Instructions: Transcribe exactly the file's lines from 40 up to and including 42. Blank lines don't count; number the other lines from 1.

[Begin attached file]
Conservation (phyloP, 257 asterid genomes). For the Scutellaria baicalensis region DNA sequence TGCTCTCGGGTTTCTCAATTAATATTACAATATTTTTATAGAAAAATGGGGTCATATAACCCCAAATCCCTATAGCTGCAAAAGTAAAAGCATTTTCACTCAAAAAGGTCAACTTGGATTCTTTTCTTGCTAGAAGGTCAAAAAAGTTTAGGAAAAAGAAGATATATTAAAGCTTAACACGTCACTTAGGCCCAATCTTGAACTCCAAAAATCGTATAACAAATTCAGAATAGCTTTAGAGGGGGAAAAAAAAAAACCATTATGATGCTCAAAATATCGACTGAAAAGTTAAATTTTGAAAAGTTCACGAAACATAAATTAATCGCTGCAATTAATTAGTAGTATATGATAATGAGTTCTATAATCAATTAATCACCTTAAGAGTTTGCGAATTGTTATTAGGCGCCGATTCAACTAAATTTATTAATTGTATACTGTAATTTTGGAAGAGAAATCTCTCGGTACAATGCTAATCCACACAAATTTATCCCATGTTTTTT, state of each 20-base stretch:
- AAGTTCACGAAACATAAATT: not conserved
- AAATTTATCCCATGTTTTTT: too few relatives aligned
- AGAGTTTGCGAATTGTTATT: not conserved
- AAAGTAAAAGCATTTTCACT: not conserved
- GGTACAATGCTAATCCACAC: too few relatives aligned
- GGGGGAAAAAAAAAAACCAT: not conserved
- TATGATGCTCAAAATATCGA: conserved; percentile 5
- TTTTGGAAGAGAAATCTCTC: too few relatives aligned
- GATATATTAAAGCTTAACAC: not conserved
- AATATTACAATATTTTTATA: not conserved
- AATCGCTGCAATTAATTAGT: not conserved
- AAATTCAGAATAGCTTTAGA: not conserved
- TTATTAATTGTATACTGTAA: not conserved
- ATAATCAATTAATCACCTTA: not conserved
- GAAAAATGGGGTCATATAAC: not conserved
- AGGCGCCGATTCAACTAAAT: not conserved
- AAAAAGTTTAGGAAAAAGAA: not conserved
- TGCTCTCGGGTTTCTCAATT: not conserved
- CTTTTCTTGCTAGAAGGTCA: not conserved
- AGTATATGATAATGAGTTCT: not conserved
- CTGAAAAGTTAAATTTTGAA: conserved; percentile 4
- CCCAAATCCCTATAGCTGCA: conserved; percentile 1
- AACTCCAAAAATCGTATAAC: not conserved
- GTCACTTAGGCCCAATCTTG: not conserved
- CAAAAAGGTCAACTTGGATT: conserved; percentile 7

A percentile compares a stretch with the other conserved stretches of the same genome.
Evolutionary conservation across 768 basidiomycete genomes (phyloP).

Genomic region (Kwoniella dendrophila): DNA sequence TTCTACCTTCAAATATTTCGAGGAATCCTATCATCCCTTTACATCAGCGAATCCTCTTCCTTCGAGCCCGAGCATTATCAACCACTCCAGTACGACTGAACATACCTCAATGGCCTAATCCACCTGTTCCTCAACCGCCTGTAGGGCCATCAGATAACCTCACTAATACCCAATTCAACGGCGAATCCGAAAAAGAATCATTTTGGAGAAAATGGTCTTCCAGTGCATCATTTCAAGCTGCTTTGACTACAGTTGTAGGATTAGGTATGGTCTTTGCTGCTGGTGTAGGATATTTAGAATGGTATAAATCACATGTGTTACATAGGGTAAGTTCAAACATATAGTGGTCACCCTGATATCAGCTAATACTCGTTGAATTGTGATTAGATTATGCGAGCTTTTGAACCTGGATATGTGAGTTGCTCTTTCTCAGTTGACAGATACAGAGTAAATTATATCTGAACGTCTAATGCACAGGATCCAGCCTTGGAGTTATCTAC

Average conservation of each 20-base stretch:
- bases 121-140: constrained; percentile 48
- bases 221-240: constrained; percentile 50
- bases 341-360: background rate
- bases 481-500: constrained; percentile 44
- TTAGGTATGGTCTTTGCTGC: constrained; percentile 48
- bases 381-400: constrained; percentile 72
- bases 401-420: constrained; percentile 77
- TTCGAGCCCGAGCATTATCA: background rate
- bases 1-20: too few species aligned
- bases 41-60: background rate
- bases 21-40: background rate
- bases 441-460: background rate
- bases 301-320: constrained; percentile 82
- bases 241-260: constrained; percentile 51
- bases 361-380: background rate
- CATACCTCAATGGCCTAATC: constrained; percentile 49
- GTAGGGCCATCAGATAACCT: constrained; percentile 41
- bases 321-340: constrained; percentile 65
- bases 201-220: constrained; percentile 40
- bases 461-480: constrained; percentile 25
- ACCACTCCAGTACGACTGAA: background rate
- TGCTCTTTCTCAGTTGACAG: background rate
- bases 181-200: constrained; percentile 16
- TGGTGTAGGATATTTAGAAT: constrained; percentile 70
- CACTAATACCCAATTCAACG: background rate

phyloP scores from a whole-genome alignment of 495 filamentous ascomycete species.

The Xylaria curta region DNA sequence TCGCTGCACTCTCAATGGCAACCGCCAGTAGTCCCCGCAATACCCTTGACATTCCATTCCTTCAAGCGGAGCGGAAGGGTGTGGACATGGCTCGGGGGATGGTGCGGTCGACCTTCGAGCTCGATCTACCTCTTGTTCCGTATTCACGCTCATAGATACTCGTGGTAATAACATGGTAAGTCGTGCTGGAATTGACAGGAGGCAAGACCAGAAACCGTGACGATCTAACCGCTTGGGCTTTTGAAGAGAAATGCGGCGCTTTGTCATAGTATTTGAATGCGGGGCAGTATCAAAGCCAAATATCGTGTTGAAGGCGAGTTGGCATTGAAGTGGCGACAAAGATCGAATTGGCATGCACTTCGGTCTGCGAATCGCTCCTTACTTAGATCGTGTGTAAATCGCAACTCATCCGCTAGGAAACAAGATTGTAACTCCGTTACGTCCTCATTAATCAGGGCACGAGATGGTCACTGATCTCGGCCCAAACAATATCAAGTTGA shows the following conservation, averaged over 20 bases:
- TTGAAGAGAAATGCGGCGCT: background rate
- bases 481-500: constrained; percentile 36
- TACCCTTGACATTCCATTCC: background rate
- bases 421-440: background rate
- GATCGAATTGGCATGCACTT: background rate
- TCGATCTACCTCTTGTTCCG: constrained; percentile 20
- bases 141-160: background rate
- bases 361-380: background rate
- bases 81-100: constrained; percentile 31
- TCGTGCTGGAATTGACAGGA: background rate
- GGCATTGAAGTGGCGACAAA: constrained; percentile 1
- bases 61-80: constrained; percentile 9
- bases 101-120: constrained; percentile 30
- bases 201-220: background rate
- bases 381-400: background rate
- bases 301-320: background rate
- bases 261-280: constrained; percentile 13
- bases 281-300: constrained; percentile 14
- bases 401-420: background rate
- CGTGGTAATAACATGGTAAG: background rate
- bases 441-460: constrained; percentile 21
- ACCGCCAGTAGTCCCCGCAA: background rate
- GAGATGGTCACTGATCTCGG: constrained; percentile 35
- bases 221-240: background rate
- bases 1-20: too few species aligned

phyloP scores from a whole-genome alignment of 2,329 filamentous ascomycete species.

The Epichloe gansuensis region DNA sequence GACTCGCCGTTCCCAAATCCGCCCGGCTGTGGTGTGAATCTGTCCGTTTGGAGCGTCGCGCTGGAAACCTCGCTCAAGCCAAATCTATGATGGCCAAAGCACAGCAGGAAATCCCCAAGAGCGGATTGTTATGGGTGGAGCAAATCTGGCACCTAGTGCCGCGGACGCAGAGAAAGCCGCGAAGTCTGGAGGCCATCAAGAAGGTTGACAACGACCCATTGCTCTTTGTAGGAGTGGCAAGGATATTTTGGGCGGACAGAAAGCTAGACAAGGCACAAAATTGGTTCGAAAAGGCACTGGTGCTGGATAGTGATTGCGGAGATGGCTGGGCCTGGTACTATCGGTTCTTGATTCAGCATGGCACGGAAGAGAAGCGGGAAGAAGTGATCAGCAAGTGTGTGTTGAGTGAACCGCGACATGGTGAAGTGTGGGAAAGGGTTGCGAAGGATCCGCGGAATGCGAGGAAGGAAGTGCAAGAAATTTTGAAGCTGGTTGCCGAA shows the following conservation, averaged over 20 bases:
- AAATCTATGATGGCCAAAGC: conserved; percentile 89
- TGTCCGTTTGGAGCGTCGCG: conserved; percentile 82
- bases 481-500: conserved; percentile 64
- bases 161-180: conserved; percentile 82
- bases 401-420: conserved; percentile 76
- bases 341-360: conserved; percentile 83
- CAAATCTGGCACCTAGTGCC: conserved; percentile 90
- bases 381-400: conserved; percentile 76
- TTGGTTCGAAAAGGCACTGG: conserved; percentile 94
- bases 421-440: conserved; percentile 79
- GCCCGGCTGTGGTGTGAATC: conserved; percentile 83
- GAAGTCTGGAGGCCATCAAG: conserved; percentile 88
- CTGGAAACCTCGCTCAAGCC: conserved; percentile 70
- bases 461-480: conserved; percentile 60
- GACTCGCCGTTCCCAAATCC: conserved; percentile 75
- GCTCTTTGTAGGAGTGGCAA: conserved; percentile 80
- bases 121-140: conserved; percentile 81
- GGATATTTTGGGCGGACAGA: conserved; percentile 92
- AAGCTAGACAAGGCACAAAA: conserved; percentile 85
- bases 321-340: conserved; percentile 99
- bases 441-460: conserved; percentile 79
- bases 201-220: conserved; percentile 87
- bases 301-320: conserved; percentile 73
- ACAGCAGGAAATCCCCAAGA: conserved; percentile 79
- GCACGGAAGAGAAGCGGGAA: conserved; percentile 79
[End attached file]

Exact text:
- bases 41-60: background rate
- bases 21-40: background rate
- bases 441-460: background rate